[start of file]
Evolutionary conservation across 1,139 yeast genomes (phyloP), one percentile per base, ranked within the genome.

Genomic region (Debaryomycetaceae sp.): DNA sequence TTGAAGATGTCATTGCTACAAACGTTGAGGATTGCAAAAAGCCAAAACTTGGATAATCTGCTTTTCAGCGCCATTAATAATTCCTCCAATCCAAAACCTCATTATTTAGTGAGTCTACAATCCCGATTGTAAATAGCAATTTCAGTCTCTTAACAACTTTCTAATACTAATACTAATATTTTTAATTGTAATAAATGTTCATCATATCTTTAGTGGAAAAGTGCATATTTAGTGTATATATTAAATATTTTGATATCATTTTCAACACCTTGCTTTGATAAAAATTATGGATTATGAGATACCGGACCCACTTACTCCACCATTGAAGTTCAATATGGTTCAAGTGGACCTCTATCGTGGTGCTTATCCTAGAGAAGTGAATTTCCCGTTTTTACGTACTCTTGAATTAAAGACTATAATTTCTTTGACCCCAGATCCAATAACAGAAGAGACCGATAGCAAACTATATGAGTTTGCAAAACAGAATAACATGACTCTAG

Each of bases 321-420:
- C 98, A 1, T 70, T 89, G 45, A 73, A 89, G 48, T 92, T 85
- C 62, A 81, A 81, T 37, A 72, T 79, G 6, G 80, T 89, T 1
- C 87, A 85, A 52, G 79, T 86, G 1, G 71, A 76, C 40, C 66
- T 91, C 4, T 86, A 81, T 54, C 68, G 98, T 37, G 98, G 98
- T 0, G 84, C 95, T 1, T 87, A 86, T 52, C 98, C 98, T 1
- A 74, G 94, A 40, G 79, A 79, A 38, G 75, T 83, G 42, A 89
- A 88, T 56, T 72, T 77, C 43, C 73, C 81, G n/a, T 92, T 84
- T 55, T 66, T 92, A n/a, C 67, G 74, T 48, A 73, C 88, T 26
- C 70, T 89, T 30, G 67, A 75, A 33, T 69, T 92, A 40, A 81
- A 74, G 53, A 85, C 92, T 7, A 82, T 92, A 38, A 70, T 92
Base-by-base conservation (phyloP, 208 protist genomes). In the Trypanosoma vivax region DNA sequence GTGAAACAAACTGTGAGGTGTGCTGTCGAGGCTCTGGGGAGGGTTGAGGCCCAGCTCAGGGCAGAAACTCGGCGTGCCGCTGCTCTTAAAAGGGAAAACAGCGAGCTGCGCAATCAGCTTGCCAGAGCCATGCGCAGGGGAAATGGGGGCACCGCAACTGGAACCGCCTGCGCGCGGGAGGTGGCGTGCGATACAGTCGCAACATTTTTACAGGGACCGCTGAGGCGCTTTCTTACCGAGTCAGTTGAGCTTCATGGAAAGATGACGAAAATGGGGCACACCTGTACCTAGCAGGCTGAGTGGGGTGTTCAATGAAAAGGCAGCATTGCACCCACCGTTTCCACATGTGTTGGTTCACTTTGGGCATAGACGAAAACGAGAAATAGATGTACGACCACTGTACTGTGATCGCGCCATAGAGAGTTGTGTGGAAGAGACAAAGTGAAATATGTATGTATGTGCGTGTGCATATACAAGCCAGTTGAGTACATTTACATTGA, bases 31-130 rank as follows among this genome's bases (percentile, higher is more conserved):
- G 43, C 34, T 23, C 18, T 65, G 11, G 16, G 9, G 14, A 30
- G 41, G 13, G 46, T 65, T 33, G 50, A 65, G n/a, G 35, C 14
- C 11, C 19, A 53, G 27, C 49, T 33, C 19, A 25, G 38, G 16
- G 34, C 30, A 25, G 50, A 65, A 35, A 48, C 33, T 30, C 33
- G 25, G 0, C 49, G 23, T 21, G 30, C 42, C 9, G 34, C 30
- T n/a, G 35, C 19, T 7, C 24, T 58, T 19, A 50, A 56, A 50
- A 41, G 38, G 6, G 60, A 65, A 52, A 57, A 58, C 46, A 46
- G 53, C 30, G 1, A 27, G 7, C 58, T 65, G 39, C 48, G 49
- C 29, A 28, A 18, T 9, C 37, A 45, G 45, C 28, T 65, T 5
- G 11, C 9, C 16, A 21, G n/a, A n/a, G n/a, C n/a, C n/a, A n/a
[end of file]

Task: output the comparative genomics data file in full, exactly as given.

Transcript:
Evolutionary conservation across 1,139 yeast genomes (phyloP), one percentile per base, ranked within the genome.

Genomic region (Debaryomycetaceae sp.): DNA sequence TTGAAGATGTCATTGCTACAAACGTTGAGGATTGCAAAAAGCCAAAACTTGGATAATCTGCTTTTCAGCGCCATTAATAATTCCTCCAATCCAAAACCTCATTATTTAGTGAGTCTACAATCCCGATTGTAAATAGCAATTTCAGTCTCTTAACAACTTTCTAATACTAATACTAATATTTTTAATTGTAATAAATGTTCATCATATCTTTAGTGGAAAAGTGCATATTTAGTGTATATATTAAATATTTTGATATCATTTTCAACACCTTGCTTTGATAAAAATTATGGATTATGAGATACCGGACCCACTTACTCCACCATTGAAGTTCAATATGGTTCAAGTGGACCTCTATCGTGGTGCTTATCCTAGAGAAGTGAATTTCCCGTTTTTACGTACTCTTGAATTAAAGACTATAATTTCTTTGACCCCAGATCCAATAACAGAAGAGACCGATAGCAAACTATATGAGTTTGCAAAACAGAATAACATGACTCTAG

Each of bases 321-420:
- C 98, A 1, T 70, T 89, G 45, A 73, A 89, G 48, T 92, T 85
- C 62, A 81, A 81, T 37, A 72, T 79, G 6, G 80, T 89, T 1
- C 87, A 85, A 52, G 79, T 86, G 1, G 71, A 76, C 40, C 66
- T 91, C 4, T 86, A 81, T 54, C 68, G 98, T 37, G 98, G 98
- T 0, G 84, C 95, T 1, T 87, A 86, T 52, C 98, C 98, T 1
- A 74, G 94, A 40, G 79, A 79, A 38, G 75, T 83, G 42, A 89
- A 88, T 56, T 72, T 77, C 43, C 73, C 81, G n/a, T 92, T 84
- T 55, T 66, T 92, A n/a, C 67, G 74, T 48, A 73, C 88, T 26
- C 70, T 89, T 30, G 67, A 75, A 33, T 69, T 92, A 40, A 81
- A 74, G 53, A 85, C 92, T 7, A 82, T 92, A 38, A 70, T 92
Base-by-base conservation (phyloP, 208 protist genomes). In the Trypanosoma vivax region DNA sequence GTGAAACAAACTGTGAGGTGTGCTGTCGAGGCTCTGGGGAGGGTTGAGGCCCAGCTCAGGGCAGAAACTCGGCGTGCCGCTGCTCTTAAAAGGGAAAACAGCGAGCTGCGCAATCAGCTTGCCAGAGCCATGCGCAGGGGAAATGGGGGCACCGCAACTGGAACCGCCTGCGCGCGGGAGGTGGCGTGCGATACAGTCGCAACATTTTTACAGGGACCGCTGAGGCGCTTTCTTACCGAGTCAGTTGAGCTTCATGGAAAGATGACGAAAATGGGGCACACCTGTACCTAGCAGGCTGAGTGGGGTGTTCAATGAAAAGGCAGCATTGCACCCACCGTTTCCACATGTGTTGGTTCACTTTGGGCATAGACGAAAACGAGAAATAGATGTACGACCACTGTACTGTGATCGCGCCATAGAGAGTTGTGTGGAAGAGACAAAGTGAAATATGTATGTATGTGCGTGTGCATATACAAGCCAGTTGAGTACATTTACATTGA, bases 31-130 rank as follows among this genome's bases (percentile, higher is more conserved):
- G 43, C 34, T 23, C 18, T 65, G 11, G 16, G 9, G 14, A 30
- G 41, G 13, G 46, T 65, T 33, G 50, A 65, G n/a, G 35, C 14
- C 11, C 19, A 53, G 27, C 49, T 33, C 19, A 25, G 38, G 16
- G 34, C 30, A 25, G 50, A 65, A 35, A 48, C 33, T 30, C 33
- G 25, G 0, C 49, G 23, T 21, G 30, C 42, C 9, G 34, C 30
- T n/a, G 35, C 19, T 7, C 24, T 58, T 19, A 50, A 56, A 50
- A 41, G 38, G 6, G 60, A 65, A 52, A 57, A 58, C 46, A 46
- G 53, C 30, G 1, A 27, G 7, C 58, T 65, G 39, C 48, G 49
- C 29, A 28, A 18, T 9, C 37, A 45, G 45, C 28, T 65, T 5
- G 11, C 9, C 16, A 21, G n/a, A n/a, G n/a, C n/a, C n/a, A n/a